But even after saying all this, I will say that I agree, being able to see people in person is often much more better. There's more to experience with a person that way.

Interesting post. :)

Jay said...

Thanks for the interesting perspectives and comments, everyone!

RikFleming said...

I think I use the word "friend" a little more narrowly than say, Facebook. (Yes, I am getting into that whole "define your terms" stuff here).

My co-workers who I see everyday, who I know much about (often times T.M.I. !!!) are not my friends. They are my associates and acquaintances. We celebrate each other's birthday at lunch but we're not together because we CHOSE to have our relationship, we just happen to work at the same place and we try to get along and cooperate because it is to our mutual advantage. But if I was offered a better job I'd leave in a heartbeat.

Then there are people at church whom I love dearly, they are brothers and sisters in Christ but I don't know them very well only because we don't live in the same neighborhood and don't interact much. They are Christian acquaintances.

Then there are Christians who I know very well, interact with them frequently and they are closer to me than my own flesh and blood. "Friends" doesn't seem strong enough of a word, they are more like family. So I tend to refer to them as my "dearest friends."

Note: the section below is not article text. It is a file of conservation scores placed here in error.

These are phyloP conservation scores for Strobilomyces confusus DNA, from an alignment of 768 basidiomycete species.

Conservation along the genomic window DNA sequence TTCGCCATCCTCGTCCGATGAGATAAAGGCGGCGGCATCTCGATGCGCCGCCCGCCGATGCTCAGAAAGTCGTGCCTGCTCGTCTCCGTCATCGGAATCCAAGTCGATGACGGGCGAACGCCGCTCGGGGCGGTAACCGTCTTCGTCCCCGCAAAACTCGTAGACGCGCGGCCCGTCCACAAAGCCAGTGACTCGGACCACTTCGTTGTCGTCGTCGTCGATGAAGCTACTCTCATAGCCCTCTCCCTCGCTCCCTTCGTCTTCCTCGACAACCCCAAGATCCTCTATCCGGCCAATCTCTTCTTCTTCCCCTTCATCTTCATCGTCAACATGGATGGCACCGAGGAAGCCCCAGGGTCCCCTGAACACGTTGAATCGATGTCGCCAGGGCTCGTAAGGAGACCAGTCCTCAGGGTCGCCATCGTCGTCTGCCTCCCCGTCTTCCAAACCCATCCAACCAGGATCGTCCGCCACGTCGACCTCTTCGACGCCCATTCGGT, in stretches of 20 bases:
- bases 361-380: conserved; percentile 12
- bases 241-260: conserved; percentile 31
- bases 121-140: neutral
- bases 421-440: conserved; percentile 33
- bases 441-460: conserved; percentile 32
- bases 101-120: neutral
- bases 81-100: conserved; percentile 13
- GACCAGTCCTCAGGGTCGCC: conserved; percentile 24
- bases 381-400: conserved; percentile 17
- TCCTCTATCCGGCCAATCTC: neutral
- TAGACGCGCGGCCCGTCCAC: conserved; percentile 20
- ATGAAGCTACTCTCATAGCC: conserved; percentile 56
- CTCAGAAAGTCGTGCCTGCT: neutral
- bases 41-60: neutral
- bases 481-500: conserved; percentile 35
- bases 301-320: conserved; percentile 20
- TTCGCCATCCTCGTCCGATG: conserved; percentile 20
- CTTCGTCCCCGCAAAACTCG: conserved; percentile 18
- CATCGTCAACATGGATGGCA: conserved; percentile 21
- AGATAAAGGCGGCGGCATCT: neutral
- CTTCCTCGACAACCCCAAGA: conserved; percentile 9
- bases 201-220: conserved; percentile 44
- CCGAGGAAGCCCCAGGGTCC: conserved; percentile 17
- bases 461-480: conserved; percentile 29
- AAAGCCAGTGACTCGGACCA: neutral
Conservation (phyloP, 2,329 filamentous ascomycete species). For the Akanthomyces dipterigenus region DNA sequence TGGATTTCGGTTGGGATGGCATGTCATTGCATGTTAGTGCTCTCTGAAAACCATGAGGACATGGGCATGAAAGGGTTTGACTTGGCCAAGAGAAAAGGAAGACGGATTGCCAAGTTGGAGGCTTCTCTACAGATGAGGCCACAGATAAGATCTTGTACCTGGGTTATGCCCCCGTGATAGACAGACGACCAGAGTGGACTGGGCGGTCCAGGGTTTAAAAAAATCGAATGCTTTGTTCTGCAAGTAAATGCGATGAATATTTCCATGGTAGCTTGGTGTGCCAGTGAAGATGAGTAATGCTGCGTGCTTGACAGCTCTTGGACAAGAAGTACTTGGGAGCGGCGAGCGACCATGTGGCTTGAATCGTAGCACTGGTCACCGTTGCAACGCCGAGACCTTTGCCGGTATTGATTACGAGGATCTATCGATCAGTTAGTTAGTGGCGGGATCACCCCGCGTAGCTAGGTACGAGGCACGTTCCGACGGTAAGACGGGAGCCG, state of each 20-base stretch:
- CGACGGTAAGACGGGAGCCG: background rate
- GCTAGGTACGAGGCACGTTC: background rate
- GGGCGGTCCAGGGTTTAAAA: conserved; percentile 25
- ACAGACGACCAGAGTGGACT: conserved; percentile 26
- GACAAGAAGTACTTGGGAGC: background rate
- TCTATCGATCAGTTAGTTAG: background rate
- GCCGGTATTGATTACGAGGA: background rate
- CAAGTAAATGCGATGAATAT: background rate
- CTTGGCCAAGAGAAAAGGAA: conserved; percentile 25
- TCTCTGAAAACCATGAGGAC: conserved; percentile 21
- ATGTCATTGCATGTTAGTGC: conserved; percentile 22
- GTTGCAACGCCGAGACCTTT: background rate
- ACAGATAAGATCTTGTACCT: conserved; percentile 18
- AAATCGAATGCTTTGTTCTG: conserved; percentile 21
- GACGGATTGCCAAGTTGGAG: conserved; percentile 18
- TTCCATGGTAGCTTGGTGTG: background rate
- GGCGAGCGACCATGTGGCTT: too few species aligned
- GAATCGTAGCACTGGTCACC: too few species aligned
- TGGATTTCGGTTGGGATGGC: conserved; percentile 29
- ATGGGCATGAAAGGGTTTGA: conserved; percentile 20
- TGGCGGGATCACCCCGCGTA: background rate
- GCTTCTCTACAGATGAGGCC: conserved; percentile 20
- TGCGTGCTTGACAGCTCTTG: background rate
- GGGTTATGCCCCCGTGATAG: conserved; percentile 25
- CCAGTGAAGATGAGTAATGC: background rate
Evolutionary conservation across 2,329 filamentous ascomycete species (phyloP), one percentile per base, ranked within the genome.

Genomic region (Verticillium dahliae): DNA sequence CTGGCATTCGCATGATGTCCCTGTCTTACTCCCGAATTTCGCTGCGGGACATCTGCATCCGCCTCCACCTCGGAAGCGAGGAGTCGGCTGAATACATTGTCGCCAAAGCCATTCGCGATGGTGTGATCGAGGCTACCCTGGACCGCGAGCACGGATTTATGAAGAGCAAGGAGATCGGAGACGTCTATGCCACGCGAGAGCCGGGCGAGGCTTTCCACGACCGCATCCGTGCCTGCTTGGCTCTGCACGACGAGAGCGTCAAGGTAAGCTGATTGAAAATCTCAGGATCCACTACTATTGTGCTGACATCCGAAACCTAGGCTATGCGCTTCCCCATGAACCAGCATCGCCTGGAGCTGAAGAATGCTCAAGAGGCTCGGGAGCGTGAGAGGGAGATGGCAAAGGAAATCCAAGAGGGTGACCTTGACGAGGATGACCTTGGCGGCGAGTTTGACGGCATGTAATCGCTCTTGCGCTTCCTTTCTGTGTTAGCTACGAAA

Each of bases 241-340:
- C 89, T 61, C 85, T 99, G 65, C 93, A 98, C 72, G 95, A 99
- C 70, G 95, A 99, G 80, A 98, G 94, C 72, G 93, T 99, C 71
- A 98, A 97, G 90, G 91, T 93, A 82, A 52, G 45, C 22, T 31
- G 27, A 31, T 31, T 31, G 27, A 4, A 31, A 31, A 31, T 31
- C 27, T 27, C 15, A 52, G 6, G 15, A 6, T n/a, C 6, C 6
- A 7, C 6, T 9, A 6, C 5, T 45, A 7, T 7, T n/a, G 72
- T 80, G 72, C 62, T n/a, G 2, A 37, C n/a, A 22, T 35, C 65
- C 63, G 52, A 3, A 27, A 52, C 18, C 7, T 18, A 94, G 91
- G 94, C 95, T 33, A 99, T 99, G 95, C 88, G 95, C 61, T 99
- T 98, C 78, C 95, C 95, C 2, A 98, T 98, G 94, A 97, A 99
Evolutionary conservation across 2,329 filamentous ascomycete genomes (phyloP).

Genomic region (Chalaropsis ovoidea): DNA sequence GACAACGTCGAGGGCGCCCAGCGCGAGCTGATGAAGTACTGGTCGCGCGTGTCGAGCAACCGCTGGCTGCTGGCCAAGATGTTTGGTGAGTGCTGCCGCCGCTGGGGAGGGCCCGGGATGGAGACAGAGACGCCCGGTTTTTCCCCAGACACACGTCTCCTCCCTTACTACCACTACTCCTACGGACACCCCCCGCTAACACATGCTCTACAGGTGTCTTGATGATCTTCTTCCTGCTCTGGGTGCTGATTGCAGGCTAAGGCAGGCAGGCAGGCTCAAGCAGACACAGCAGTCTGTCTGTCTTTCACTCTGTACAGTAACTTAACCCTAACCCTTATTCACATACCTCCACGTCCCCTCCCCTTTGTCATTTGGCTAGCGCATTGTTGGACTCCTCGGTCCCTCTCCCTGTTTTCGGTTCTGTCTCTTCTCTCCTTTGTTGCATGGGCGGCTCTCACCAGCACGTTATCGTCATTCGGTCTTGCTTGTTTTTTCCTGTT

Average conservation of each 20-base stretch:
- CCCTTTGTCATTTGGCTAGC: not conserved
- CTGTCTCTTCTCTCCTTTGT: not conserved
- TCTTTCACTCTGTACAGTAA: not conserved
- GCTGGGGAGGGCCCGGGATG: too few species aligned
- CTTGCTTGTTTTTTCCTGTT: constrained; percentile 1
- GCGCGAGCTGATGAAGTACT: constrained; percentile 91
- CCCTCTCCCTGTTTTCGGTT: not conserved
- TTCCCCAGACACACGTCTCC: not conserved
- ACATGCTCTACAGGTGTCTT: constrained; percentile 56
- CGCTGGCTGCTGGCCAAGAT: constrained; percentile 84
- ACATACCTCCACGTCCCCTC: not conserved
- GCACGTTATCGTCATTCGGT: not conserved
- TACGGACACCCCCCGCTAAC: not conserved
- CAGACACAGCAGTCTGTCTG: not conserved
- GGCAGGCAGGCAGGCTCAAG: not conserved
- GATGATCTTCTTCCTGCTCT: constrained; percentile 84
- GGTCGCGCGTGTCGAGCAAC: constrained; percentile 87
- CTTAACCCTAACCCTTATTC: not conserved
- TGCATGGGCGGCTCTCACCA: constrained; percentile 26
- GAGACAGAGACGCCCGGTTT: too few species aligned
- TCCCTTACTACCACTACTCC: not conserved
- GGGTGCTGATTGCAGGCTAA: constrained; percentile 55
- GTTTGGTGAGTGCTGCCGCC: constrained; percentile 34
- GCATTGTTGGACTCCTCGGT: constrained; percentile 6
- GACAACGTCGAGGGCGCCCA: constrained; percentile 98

So, like you I have made some connections with a few guys via the net and I have only met one of them, briefly. Are they friends? I suppose I feel like they are more like distant cousins that you only see on the holidays (maybe) but you write to them once in a while. I pray for these guys and care much about them (this includes you dude!) but it hard to have a personal bond in this type of "connection."

Love ya man!

Rik

Rachael Starke said...

Speaking as Christian mom who is pretty regularly at home with young kids who still speak in single syllables, the Christian "blog world" is both a great blessing and a potential curse. It gives me a way to interact with other who love Jesus from all walks of life and geographies- people like you that until Heaven I might never meet. But because we both know Jesus and have His Spirit indwelling us, we really are family. Consequently, we can be an encouragement to eachother, and occasionally even gently prod eachother in a more Godward direction. All without having to take a shower or change out of our PJs! :)

But on the other hand, Internet friendships, in my opinion, are still only a secondary means of grace. There is nothing that can replace life on life, sacrificial love and service and friendship with those in our local church family. ALL of them, even the ones that aren't the same age or seem kind of weird. :) If they love Jesus, they're family. And that must always take priority over Internet interaction. You can't make a meal, or babysit a child, or offer a shoulder to cry on, "virtually".